Problem (prob*lem): a matter or situation regarded as unwelcome or harmful and needing to be dealt with and overcome.
Requirement (re*quire*ment): a thing that is compulsory; a necessary condition.
Few columns that I've written in the last few months have drawn as much interesting response from our readers, and as much thought-provoking discussion as yesterday's piece on killifishes. And that makes me feel good- not only because there is a larger interest and hunger to learn about killies that I even imagined, but there is a big- BIG "perception problem" among retailers, hobby pundits, and even hobbyists about why they aren't more popular and available.
The discussion online and elsewhere has been surprisingly broad and wide-ranging, with both hobbyist and retailers chiming in. And this is really cool- because everyone seems to want the same thing- a broader availability and appeal for a magnificent group of fishes. And of course, many of the same concerns arise when we broach these kinds of topics: Hobbyists find certain fishes difficult to find. Retailers find the same fishes impractical to sell. A seemingly difficult conundrum.
Or, is it?
Lots of hobbyists tend to look at killifish as "problematic"- as if keeping them is fraught with issues that would keep them from ever being able to have a greater hobby appeal.
I just don't buy into that thinking. I just can't.
Now, I have a "problem" with classifying stuff as "problems" when it comes to our aquarium endeavors. I think we tend to consider the specialized requirements of keeping/breeding/marketing certain fishes as "problems" instead of simply as "requirements." What makes them "problems?" The fact that we can't just place a rare fish from a specialized environment into a glass of tap water and walk away? It's not a "problem" that corals require saltwater, light, and a chemical environment suitable for their long-term care. It's simply a set of requirements that we need to meet if we want to keep them.
Some killies are aggressive? Is that a "problem?" Well, only if you decide that they must be kept in community tanks with docile guppies or whatever. Some killies require brackish water. Is that a "problem?" Only if you don't have a way of mixing and measuring salt concentration.
If we want to sell rare Apistogramma to a wider market, it's not a "problem." It's a challenge to figure out a way to keep them comfortable and healthy in order to accomplish this, and to communicate this to prospective keepers. If we determine that it is not practical for us to meet the requirements of the fishes in order to keep them/breed them/sell them, well- then it's simply a situation where we cannot meet the requirements in order to accomplish this.
Just because I can't keep African Cichlids with my acid-water-loving tetras doesn't make them a "problem", right?
The word "problem", IMHO, gives us a cushion to fall back on when something want to we do in the hobby requires that certain steps which we are unaware of, uncertain of, unwilling to take, or cannot undertake- present themselves. The challenge is to determine if the requirements are insurmountable for us, or if there is a way we can meet the requirements in a manner that is practical, given our resources.
A great example was the blackwater world we are into here:
I think that the "problem" of blackwater tanks for years was that we saw them as "dirty", dangerous", "non-sustainable" etc. We didn't look at the blackwater environment as one that required that we meet a specific set of parameters. We didn't' look at keeping blackwater aquariums as an endeavor that required an understanding of the processes involved, and developing technique and practices to accomplish our goals. Rather, we as hobbyists saw a foreboding, dark environment which had low pH and all sorts of seemingly contrarian, scary processes.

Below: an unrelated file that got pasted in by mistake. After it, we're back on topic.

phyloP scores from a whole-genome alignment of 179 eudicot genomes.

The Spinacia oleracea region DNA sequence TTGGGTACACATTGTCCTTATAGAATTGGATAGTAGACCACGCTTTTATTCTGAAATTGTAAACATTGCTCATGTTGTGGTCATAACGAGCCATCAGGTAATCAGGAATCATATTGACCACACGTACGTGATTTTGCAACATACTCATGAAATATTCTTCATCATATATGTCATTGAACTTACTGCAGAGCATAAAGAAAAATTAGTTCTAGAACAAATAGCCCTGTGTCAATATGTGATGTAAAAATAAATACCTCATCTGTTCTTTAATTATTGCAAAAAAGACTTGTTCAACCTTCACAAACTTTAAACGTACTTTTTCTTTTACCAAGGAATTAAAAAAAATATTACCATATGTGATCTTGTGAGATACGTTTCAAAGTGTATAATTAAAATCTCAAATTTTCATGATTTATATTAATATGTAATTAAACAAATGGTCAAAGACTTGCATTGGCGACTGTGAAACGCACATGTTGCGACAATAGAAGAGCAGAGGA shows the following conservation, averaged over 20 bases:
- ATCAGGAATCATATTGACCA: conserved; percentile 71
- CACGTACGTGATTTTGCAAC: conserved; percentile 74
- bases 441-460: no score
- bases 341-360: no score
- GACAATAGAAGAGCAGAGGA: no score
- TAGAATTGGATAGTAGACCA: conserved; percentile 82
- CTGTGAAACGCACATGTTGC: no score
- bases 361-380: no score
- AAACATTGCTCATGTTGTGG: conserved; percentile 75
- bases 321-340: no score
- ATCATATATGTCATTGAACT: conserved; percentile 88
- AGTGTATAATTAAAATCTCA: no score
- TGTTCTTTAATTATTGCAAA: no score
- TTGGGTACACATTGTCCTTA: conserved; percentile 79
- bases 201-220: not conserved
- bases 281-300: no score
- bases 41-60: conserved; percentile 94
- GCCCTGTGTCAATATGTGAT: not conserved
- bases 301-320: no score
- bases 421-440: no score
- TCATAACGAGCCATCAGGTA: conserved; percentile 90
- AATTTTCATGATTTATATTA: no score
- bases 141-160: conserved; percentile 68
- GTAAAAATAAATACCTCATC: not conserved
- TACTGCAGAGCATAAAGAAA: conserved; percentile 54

We made it a "problem."
It took doing things that we hadn't previously done before- researching exactly what it was, what is required to make "blackwater"- and doing some things which were perceived by the majority of hobbyists as unconventional to get there.
But we did. And now, we approach keeping blackwater aquariums not as a "problem" to overcome, but a system which requires us to do specific things in order to do so successfully.
Look, it wasn't like we were creating warp drive or nuclear fusion. But it is an example- one of many in our hobby, which simply required us to look at what exactly we wanted to accomplish, understand what it was just a bit, and to develop ways to work within the requirements and parameters laid out by nature to do it in our aquariums. It's still a "work in progress", but we're well on the way to making blackwater aquariums far more common in the hobby.
And not quite so scary!
Let's not make every set of requirements of our fishes "problems." Rather, lets find out ways to meet their needs.
I think that we can do all sorts of stuff previously though to be unachievable, if we look at it in a more positive way. We've got this.
Stay excited. Stay challenged. Stay fascinated...
And Stay Wet.
Great article. I feel as though many concepts in aquarium keeping started out as “impossible” until someone made it work. There was a time when keeping live corals was impossible. What I love about blackwater and the movement of “natural” aquariums overall is looking at the example nature has set, seeing what works, and figuring out how to make it work for us. That’s why I’m in the hobby, to learn the secrets of how life fits together.